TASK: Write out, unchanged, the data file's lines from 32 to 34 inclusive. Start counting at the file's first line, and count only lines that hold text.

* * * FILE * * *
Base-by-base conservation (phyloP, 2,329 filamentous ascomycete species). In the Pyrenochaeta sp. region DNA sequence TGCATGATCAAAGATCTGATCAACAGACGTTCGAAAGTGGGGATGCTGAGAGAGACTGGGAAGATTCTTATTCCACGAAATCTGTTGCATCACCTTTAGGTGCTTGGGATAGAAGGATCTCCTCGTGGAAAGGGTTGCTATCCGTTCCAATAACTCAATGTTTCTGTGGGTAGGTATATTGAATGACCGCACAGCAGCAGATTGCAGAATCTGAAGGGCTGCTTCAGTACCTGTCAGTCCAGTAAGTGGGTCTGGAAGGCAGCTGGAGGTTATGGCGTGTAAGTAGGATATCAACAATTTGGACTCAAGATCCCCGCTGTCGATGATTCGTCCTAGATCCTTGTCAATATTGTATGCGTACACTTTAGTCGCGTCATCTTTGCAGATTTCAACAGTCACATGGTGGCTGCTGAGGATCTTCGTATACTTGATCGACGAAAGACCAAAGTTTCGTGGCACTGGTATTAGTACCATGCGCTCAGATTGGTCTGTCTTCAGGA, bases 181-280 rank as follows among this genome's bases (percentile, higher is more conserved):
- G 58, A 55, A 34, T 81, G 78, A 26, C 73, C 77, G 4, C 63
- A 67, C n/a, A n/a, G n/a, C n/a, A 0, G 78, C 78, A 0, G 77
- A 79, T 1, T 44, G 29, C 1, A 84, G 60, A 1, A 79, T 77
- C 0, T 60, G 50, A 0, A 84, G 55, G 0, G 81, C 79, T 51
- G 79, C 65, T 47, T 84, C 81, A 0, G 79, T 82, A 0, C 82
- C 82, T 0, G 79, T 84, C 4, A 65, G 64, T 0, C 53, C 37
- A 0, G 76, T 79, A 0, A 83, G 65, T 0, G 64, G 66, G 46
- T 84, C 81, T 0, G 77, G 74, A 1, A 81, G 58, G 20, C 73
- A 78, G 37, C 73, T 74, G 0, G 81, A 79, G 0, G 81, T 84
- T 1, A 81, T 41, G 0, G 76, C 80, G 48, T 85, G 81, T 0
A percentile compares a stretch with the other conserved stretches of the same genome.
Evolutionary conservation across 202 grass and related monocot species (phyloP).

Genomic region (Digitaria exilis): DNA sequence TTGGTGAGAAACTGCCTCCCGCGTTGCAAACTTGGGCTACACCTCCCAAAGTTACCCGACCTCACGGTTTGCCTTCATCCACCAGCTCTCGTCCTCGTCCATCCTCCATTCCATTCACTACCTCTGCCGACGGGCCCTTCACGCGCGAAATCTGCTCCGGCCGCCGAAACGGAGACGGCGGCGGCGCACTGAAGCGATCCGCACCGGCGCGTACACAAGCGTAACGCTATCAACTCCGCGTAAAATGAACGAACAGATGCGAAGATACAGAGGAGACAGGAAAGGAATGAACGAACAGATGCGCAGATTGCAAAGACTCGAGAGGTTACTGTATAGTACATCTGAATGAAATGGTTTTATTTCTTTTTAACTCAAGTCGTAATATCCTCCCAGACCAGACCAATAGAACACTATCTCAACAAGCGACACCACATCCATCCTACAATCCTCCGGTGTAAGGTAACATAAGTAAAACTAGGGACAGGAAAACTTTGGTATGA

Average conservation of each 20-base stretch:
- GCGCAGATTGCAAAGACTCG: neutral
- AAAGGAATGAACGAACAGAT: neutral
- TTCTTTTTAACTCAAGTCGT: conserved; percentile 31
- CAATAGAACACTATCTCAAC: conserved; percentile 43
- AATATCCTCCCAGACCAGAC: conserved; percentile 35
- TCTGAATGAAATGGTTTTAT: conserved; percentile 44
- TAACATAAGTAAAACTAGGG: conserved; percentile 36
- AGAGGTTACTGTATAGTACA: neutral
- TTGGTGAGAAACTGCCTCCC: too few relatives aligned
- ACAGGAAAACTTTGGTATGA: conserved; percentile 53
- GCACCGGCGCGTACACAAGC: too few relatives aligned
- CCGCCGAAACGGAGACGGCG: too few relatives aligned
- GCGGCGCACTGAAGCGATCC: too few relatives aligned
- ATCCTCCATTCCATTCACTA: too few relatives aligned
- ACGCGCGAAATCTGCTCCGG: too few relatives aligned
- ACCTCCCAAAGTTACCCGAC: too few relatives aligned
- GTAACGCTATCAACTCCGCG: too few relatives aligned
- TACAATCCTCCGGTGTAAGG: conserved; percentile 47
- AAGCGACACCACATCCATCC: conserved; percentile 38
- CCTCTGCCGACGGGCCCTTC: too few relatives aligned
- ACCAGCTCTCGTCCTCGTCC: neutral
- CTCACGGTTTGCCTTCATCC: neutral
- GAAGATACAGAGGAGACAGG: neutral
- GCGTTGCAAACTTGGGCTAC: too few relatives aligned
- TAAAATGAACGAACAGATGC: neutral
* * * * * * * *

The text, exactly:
- GTAACGCTATCAACTCCGCG: too few relatives aligned
- TACAATCCTCCGGTGTAAGG: conserved; percentile 47
- AAGCGACACCACATCCATCC: conserved; percentile 38